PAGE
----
NEW ORLEANS (WVUE) - A bill designed to standardize rules for Uber and Lyft across Louisiana sailed through the state's House of Representatives in April with 97 yay votes, only one against. But when that bill made it to the State Senate, it died.
"I'm not sure we get a different result, so I would prefer voluntarily deferring at this point," said House Speaker Taylor Barras after he was questioned about the bill before the Senate Judiciary A Committee.
For the second straight year, that committee declined to support the reform, which already has been approved in 45 states.
"Give me an example whereby someone from some other part of the state of Louisiana would be, I guess, disenfranchised," asked one member of Judiciary A, Sen. Wesley Bishop of New Orleans.
"How often is it that you have individuals, I guess, from outside the city of New Orleans who come to the city of New Orleans for events like that?" Bishop asked bill supporters in another exchange at Jud A.
What many in the audience and even on the dais didn't know: Wesley Bishop, one of the senators peppering Uber and Lyft with questions, works for a law firm that represents the taxicab industry.
The Middleberg website lists Sen. Bishop as an attorney at the firm. So, while the firm where Bishop works is suing Uber, the state senator himself opposed the Uber bill moving through the legislature, without ever disclosing a potential conflict of interest.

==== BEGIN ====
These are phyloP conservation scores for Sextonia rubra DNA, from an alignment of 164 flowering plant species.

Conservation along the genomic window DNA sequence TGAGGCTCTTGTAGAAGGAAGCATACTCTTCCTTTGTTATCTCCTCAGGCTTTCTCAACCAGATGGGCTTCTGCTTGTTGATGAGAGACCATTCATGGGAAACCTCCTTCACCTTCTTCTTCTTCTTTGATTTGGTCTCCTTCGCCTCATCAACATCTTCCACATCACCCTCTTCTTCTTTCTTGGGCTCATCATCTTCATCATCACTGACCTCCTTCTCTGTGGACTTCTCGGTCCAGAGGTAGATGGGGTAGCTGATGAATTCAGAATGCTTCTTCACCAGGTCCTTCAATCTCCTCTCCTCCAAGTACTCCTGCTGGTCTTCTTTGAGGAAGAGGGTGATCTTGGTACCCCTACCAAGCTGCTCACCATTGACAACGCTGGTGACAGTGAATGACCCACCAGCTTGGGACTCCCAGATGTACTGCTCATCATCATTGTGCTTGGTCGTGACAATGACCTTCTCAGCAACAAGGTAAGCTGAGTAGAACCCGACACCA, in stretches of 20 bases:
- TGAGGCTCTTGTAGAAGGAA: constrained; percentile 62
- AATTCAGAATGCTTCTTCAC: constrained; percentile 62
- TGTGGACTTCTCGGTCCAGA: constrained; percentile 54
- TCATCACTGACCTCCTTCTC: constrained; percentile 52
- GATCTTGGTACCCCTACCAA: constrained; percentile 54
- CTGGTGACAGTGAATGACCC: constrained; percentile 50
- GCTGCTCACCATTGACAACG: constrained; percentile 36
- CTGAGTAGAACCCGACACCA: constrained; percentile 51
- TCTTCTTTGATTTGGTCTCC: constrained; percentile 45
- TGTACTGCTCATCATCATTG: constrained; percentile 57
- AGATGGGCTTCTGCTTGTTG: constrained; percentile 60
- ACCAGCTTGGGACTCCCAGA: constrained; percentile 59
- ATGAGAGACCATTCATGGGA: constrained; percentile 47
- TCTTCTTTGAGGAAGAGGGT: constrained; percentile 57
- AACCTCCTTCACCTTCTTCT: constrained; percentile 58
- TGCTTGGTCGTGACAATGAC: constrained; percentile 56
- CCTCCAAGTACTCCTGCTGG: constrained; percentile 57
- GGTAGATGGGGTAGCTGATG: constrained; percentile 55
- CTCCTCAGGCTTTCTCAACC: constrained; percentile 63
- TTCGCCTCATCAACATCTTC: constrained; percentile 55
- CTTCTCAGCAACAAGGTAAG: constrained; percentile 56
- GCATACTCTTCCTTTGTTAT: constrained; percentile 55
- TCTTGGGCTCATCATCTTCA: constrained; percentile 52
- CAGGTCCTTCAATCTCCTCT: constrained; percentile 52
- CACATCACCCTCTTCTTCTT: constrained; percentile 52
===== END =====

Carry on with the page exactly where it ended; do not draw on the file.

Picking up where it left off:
"Under the Louisiana Rules of Professional Conduct, a lawyer who is engaged in law reform activities typically has to disclose that one of his clients would have an interest in the outcome of the legislative process," says Loyola law professor Dane Ciolino, a widely-cited expert on legal ethics.
An email from Sen. Bishop's spokesperson insists Bishop does not have a conflict of interest in the matter:
According to Dane Ciolino, there's little in this statement that fully addresses the ethics conflict at hand.
"Payment is really irrelevant when it comes to the duty to disclose clients interested in law reform activities or the duty to deal with any conflicts," Ciolino tells us. And he says, "The general principal is that the conflicts of one lawyer are the conflicts of all lawyers in the firm. He has an obligation to be aware of who the clients of his firm are, for conflicts purposes, and to clear any possible conflicts."
Ciolino notes that Bishop would not have been required to disclose the name of the firm's client in a potential conflict; he'd only have to say he has such a conflict.
This isn't the first time we've questioned the relationship between Bishop, Middleberg and clients. In early May, we uncovered that Harrah's hired Middleberg as a lobbyist at the same time Bishop was negotiating the Harrah's bill on behalf of the state.
After our reporting, Bishop voted against the Harrah's bill, which ultimately failed.
Ciolino says any potential conflict of interest would be investigated by the Louisiana Supreme Court, which put these rules in place for a reason.
"It's important so that, when law reform activities are taking place and a lawyer is speaking for or against proposed legislation," Ciolino says, "that everyone understands the lawyer may be suggesting a change in the law because it might help or hurt one of his clients."